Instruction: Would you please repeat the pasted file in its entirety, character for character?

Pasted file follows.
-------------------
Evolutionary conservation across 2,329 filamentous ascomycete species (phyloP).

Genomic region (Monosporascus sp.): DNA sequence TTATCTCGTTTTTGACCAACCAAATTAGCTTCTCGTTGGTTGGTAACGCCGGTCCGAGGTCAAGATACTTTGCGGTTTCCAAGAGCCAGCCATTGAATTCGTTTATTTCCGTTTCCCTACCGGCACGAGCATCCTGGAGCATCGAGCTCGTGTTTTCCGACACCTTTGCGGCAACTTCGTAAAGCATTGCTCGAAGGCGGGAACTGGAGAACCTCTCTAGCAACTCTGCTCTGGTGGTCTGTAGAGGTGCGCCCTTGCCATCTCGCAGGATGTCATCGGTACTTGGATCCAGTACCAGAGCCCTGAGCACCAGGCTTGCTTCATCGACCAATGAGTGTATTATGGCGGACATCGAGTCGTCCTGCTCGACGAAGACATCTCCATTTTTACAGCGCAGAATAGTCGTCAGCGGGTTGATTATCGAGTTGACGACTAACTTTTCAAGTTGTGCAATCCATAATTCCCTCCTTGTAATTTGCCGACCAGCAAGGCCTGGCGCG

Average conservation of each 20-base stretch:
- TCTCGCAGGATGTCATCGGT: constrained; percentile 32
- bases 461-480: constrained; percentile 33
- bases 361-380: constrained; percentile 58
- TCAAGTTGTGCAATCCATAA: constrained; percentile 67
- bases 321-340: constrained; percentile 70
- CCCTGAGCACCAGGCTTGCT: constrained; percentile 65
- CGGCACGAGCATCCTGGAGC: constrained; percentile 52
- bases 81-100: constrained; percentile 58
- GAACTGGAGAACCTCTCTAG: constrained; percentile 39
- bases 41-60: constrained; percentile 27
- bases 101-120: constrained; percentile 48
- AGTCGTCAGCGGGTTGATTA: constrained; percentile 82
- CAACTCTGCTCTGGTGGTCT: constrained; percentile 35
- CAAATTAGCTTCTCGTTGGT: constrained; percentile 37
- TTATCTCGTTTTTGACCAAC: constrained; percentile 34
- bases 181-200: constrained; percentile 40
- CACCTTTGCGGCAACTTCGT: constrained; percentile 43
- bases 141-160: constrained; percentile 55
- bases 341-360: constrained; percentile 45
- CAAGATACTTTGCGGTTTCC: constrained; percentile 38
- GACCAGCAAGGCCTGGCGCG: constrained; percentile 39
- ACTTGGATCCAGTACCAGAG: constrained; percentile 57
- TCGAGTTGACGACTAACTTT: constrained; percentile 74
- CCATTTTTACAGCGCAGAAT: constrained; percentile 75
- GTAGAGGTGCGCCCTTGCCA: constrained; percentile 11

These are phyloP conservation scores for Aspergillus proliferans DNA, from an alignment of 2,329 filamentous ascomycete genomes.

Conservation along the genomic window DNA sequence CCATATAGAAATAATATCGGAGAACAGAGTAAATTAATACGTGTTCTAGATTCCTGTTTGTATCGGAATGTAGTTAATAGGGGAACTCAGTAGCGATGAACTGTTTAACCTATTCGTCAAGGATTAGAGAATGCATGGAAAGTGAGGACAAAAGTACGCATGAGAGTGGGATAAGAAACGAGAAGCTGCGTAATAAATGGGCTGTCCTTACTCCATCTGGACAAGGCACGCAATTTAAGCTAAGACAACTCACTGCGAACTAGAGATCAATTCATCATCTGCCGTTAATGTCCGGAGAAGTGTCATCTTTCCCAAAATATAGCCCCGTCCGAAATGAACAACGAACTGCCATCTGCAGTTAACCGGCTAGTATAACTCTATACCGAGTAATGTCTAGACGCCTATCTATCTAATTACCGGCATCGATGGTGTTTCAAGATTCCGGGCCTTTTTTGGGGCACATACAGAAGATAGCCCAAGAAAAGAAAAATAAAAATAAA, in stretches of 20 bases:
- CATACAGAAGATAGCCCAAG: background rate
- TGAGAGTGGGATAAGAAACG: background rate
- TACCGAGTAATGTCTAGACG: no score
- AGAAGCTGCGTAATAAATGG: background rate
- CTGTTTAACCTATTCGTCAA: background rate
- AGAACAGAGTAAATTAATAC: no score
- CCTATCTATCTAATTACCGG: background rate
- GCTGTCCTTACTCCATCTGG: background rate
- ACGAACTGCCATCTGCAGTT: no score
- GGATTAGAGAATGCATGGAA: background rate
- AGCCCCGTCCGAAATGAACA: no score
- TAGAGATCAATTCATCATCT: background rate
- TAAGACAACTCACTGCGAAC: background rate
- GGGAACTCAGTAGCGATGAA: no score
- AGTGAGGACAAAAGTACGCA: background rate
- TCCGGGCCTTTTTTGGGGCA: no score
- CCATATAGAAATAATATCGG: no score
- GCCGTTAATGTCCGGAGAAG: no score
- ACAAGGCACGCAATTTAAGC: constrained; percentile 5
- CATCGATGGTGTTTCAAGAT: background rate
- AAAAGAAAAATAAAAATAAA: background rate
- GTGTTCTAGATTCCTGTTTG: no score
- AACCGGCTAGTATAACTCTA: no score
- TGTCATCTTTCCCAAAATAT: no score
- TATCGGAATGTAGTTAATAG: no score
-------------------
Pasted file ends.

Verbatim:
Evolutionary conservation across 2,329 filamentous ascomycete species (phyloP).

Genomic region (Monosporascus sp.): DNA sequence TTATCTCGTTTTTGACCAACCAAATTAGCTTCTCGTTGGTTGGTAACGCCGGTCCGAGGTCAAGATACTTTGCGGTTTCCAAGAGCCAGCCATTGAATTCGTTTATTTCCGTTTCCCTACCGGCACGAGCATCCTGGAGCATCGAGCTCGTGTTTTCCGACACCTTTGCGGCAACTTCGTAAAGCATTGCTCGAAGGCGGGAACTGGAGAACCTCTCTAGCAACTCTGCTCTGGTGGTCTGTAGAGGTGCGCCCTTGCCATCTCGCAGGATGTCATCGGTACTTGGATCCAGTACCAGAGCCCTGAGCACCAGGCTTGCTTCATCGACCAATGAGTGTATTATGGCGGACATCGAGTCGTCCTGCTCGACGAAGACATCTCCATTTTTACAGCGCAGAATAGTCGTCAGCGGGTTGATTATCGAGTTGACGACTAACTTTTCAAGTTGTGCAATCCATAATTCCCTCCTTGTAATTTGCCGACCAGCAAGGCCTGGCGCG

Average conservation of each 20-base stretch:
- TCTCGCAGGATGTCATCGGT: constrained; percentile 32
- bases 461-480: constrained; percentile 33
- bases 361-380: constrained; percentile 58
- TCAAGTTGTGCAATCCATAA: constrained; percentile 67
- bases 321-340: constrained; percentile 70
- CCCTGAGCACCAGGCTTGCT: constrained; percentile 65
- CGGCACGAGCATCCTGGAGC: constrained; percentile 52
- bases 81-100: constrained; percentile 58
- GAACTGGAGAACCTCTCTAG: constrained; percentile 39
- bases 41-60: constrained; percentile 27
- bases 101-120: constrained; percentile 48
- AGTCGTCAGCGGGTTGATTA: constrained; percentile 82
- CAACTCTGCTCTGGTGGTCT: constrained; percentile 35
- CAAATTAGCTTCTCGTTGGT: constrained; percentile 37
- TTATCTCGTTTTTGACCAAC: constrained; percentile 34
- bases 181-200: constrained; percentile 40
- CACCTTTGCGGCAACTTCGT: constrained; percentile 43
- bases 141-160: constrained; percentile 55
- bases 341-360: constrained; percentile 45
- CAAGATACTTTGCGGTTTCC: constrained; percentile 38
- GACCAGCAAGGCCTGGCGCG: constrained; percentile 39
- ACTTGGATCCAGTACCAGAG: constrained; percentile 57
- TCGAGTTGACGACTAACTTT: constrained; percentile 74
- CCATTTTTACAGCGCAGAAT: constrained; percentile 75
- GTAGAGGTGCGCCCTTGCCA: constrained; percentile 11

These are phyloP conservation scores for Aspergillus proliferans DNA, from an alignment of 2,329 filamentous ascomycete genomes.

Conservation along the genomic window DNA sequence CCATATAGAAATAATATCGGAGAACAGAGTAAATTAATACGTGTTCTAGATTCCTGTTTGTATCGGAATGTAGTTAATAGGGGAACTCAGTAGCGATGAACTGTTTAACCTATTCGTCAAGGATTAGAGAATGCATGGAAAGTGAGGACAAAAGTACGCATGAGAGTGGGATAAGAAACGAGAAGCTGCGTAATAAATGGGCTGTCCTTACTCCATCTGGACAAGGCACGCAATTTAAGCTAAGACAACTCACTGCGAACTAGAGATCAATTCATCATCTGCCGTTAATGTCCGGAGAAGTGTCATCTTTCCCAAAATATAGCCCCGTCCGAAATGAACAACGAACTGCCATCTGCAGTTAACCGGCTAGTATAACTCTATACCGAGTAATGTCTAGACGCCTATCTATCTAATTACCGGCATCGATGGTGTTTCAAGATTCCGGGCCTTTTTTGGGGCACATACAGAAGATAGCCCAAGAAAAGAAAAATAAAAATAAA, in stretches of 20 bases:
- CATACAGAAGATAGCCCAAG: background rate
- TGAGAGTGGGATAAGAAACG: background rate
- TACCGAGTAATGTCTAGACG: no score
- AGAAGCTGCGTAATAAATGG: background rate
- CTGTTTAACCTATTCGTCAA: background rate
- AGAACAGAGTAAATTAATAC: no score
- CCTATCTATCTAATTACCGG: background rate
- GCTGTCCTTACTCCATCTGG: background rate
- ACGAACTGCCATCTGCAGTT: no score
- GGATTAGAGAATGCATGGAA: background rate
- AGCCCCGTCCGAAATGAACA: no score
- TAGAGATCAATTCATCATCT: background rate
- TAAGACAACTCACTGCGAAC: background rate
- GGGAACTCAGTAGCGATGAA: no score
- AGTGAGGACAAAAGTACGCA: background rate
- TCCGGGCCTTTTTTGGGGCA: no score
- CCATATAGAAATAATATCGG: no score
- GCCGTTAATGTCCGGAGAAG: no score
- ACAAGGCACGCAATTTAAGC: constrained; percentile 5
- CATCGATGGTGTTTCAAGAT: background rate
- AAAAGAAAAATAAAAATAAA: background rate
- GTGTTCTAGATTCCTGTTTG: no score
- AACCGGCTAGTATAACTCTA: no score
- TGTCATCTTTCCCAAAATAT: no score
- TATCGGAATGTAGTTAATAG: no score